In calling for a principles-based Commonwealth whistleblower protection regime, Griffith University Integrity and Transparency experts have provided recommendations for crucial changes needed to reinforce the Public Interest Disclosure (PID) ACT.

Griffith School of Government & International Relations Professor A J Brown.

Griffith Public Policy and Law Professor AJ Brown said no employee should be left worse off for blowing the whistle.

“Current laws are largely dysfunctional and under-implemented because they contain inconsistencies which make protections difficult to enforce,” Professor Brown said.

“Detriment to whistleblowers from ‘reprisal’ continued to go unremedied in the public and private sectors, even in deserving cases.

“The definition of ‘reprisal’ in the PID Act fails to account for ‘collateral damage’, which includes a wide range of harms suffered by whistleblowers.

“Collateral damage occurring as a result of the whistleblowing process includes unmanaged stress, lost time, ostracism, impacted performance and alienation.”

Though legal protections were put in place to protect against reprisal, no known criminal prosecutions have been initiated under the PID Act, said Research Fellow Jane Olsen.

“This is because prosecution requires an almost impossible level of intent and evidence to conclude any harm suffered by whistleblowers constitutes ‘reprisal’,” Ms Olsen said.

“The primary purpose of the PID Act is to provide whistleblower safety, support and welfare and it’s imperative these obligations are not only retained but made clearer and more logical in the Act.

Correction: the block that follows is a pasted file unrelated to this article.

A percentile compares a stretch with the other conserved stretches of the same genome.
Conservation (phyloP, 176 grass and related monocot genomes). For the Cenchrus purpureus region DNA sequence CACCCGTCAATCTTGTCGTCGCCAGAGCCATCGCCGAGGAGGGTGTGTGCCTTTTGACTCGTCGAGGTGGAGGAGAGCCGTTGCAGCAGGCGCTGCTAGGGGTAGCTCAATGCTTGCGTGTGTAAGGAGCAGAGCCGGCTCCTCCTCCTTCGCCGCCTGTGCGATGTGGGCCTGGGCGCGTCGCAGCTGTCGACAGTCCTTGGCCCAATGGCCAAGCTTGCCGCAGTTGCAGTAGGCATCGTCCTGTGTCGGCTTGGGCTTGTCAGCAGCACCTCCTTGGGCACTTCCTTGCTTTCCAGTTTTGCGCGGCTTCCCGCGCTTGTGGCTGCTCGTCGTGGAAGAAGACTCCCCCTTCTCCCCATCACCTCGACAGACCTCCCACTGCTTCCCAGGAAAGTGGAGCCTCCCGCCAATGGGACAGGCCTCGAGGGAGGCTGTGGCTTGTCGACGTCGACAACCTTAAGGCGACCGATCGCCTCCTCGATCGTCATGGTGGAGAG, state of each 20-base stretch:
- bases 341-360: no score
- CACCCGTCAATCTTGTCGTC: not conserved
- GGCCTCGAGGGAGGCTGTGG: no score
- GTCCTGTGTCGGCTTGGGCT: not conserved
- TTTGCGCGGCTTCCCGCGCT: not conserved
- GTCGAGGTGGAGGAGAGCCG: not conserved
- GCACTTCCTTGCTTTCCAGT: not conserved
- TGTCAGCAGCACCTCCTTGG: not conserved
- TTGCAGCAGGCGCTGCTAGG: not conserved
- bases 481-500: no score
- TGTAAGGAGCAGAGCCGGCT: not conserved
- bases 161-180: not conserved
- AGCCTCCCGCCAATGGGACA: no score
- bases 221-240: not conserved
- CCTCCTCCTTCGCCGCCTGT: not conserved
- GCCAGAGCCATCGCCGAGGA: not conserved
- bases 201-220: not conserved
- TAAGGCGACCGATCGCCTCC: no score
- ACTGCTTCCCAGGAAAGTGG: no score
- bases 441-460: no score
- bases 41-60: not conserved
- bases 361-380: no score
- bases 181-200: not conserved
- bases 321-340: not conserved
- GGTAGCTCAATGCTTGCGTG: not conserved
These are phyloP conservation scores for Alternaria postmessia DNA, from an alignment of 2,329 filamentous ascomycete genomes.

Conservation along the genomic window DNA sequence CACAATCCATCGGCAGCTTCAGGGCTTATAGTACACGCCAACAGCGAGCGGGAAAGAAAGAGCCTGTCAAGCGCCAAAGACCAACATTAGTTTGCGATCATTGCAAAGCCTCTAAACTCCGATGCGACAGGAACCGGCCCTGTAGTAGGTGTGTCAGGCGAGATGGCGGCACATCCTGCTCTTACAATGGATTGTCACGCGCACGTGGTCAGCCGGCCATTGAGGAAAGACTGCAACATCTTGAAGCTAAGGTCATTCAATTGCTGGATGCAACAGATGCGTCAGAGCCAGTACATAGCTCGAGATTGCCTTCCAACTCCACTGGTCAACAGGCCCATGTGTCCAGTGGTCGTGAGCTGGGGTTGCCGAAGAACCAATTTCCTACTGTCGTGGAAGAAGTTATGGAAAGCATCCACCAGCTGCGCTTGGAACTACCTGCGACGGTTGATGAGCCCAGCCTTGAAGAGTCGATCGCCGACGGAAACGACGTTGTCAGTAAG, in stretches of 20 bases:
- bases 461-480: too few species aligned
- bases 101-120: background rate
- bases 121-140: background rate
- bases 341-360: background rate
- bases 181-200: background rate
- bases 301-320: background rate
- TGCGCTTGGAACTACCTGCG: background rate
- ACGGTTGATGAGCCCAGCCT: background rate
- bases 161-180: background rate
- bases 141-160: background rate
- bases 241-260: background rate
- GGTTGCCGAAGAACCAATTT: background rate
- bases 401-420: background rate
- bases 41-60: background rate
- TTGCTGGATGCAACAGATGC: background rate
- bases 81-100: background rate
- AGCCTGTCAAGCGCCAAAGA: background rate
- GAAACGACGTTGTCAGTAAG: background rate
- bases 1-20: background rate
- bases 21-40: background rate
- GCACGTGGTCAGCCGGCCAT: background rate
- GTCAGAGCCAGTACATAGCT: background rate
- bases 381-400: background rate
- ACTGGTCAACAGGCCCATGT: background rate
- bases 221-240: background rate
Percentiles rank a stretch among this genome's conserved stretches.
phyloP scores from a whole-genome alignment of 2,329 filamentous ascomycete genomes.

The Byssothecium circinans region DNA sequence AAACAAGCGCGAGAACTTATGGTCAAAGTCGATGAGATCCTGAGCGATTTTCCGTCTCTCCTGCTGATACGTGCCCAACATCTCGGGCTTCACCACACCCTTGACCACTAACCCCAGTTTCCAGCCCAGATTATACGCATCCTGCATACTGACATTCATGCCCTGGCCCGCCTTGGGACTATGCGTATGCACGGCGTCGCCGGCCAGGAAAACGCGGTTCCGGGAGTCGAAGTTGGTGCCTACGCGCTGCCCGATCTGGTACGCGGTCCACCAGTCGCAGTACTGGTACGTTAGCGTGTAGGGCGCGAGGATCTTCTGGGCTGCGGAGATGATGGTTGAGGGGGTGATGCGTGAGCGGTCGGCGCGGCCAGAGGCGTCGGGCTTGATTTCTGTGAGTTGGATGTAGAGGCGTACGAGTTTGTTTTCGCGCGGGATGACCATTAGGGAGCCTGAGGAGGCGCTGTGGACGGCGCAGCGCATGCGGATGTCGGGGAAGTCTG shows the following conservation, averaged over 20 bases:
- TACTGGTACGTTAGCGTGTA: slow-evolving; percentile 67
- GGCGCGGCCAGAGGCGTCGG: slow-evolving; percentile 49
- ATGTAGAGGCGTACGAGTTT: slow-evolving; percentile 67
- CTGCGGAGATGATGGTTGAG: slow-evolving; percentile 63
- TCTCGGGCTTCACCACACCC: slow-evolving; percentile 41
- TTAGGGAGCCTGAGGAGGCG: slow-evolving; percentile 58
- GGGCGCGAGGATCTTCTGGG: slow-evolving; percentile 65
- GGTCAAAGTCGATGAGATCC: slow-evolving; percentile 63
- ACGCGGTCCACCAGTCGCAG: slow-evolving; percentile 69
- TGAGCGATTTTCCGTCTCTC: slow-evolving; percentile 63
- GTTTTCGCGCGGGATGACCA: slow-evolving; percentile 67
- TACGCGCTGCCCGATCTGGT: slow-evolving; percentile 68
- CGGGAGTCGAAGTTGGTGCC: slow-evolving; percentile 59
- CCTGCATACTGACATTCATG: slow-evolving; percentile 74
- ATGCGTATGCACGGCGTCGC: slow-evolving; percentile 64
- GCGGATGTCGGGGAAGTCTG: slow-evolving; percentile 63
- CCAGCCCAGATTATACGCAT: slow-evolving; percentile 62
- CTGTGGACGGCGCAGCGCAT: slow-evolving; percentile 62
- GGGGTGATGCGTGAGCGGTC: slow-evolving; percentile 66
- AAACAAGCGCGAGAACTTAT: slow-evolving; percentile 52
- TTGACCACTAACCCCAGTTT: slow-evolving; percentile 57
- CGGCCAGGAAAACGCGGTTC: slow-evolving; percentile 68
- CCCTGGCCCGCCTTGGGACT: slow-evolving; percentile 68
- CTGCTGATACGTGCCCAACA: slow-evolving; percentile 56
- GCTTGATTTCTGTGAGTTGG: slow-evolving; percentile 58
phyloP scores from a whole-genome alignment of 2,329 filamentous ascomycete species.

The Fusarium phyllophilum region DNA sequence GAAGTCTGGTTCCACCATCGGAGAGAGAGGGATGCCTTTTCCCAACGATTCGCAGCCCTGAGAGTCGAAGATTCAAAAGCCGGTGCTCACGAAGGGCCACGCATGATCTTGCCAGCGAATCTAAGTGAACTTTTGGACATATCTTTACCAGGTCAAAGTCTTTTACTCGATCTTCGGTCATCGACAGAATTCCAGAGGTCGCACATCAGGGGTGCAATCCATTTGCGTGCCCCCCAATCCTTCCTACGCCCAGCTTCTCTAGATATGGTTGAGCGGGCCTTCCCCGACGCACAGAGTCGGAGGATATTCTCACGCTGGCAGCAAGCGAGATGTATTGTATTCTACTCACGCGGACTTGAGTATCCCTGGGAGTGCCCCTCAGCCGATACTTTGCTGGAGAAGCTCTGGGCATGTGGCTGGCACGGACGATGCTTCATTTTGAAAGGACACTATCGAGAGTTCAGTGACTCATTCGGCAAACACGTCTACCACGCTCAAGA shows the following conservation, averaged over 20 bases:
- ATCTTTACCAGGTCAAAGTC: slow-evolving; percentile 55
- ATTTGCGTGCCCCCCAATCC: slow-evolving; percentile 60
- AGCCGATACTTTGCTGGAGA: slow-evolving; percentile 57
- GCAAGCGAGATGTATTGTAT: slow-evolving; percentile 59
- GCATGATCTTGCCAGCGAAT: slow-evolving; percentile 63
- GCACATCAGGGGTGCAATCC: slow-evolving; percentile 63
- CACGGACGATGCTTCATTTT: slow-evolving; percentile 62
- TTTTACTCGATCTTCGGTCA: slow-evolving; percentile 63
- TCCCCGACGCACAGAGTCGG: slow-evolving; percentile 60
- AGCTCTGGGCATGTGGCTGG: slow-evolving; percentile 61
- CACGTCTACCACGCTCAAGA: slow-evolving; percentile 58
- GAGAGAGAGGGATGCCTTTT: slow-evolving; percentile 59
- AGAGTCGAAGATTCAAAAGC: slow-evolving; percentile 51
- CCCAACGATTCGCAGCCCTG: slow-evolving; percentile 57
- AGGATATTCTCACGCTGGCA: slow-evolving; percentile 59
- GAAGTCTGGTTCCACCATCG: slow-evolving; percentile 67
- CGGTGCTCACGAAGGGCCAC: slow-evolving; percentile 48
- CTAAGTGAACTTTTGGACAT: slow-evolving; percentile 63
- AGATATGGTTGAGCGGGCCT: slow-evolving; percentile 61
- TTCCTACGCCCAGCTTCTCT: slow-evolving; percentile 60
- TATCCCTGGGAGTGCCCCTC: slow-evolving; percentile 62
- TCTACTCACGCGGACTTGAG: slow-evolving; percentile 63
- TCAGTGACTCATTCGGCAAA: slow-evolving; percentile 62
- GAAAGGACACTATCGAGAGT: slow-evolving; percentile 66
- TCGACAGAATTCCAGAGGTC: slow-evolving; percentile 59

“Nationally, agencies should be liable for damages if they fail to comply with their obligation to take proactive steps to minimise risks to whistleblowers.

“Basic obligations need to be understood and appreciated by anyone in an agency, including all managers and potential whistleblowers, not simply those with technical administrative responsibilities.”

The submission stated managers and staff in workplaces should be educated to understand how to behave when public interest concerns were raised.

Examples of this included the provision of appropriate support to employees who spoke up and making sure employees were able to continue their careers.

“A simple failure to ‘stand up’ for employees who report, in complex workplace situations, can be enough to lead to impacts such as unjustified and unfair resignations or terminations, environments of conflict and mistrust, and these impacts take an irreparable toll on whistleblowers,” Professor Brown said.

“We need to create a safe culture for raising concerns, preventing any harm to whistleblowers and providing a legal remedy if any detriment should occur.”

10: Reduced Inequalities
UN Sustainable Development Goals 10: Reduced Inequalities

12: Responsible Consumption and Production
UN Sustainable Development Goals 12: Responsible Consumption and Production

16: Peace, Justice and Strong Institutions
UN Sustainable Development Goals 16: Peace, Justice and Strong Institutions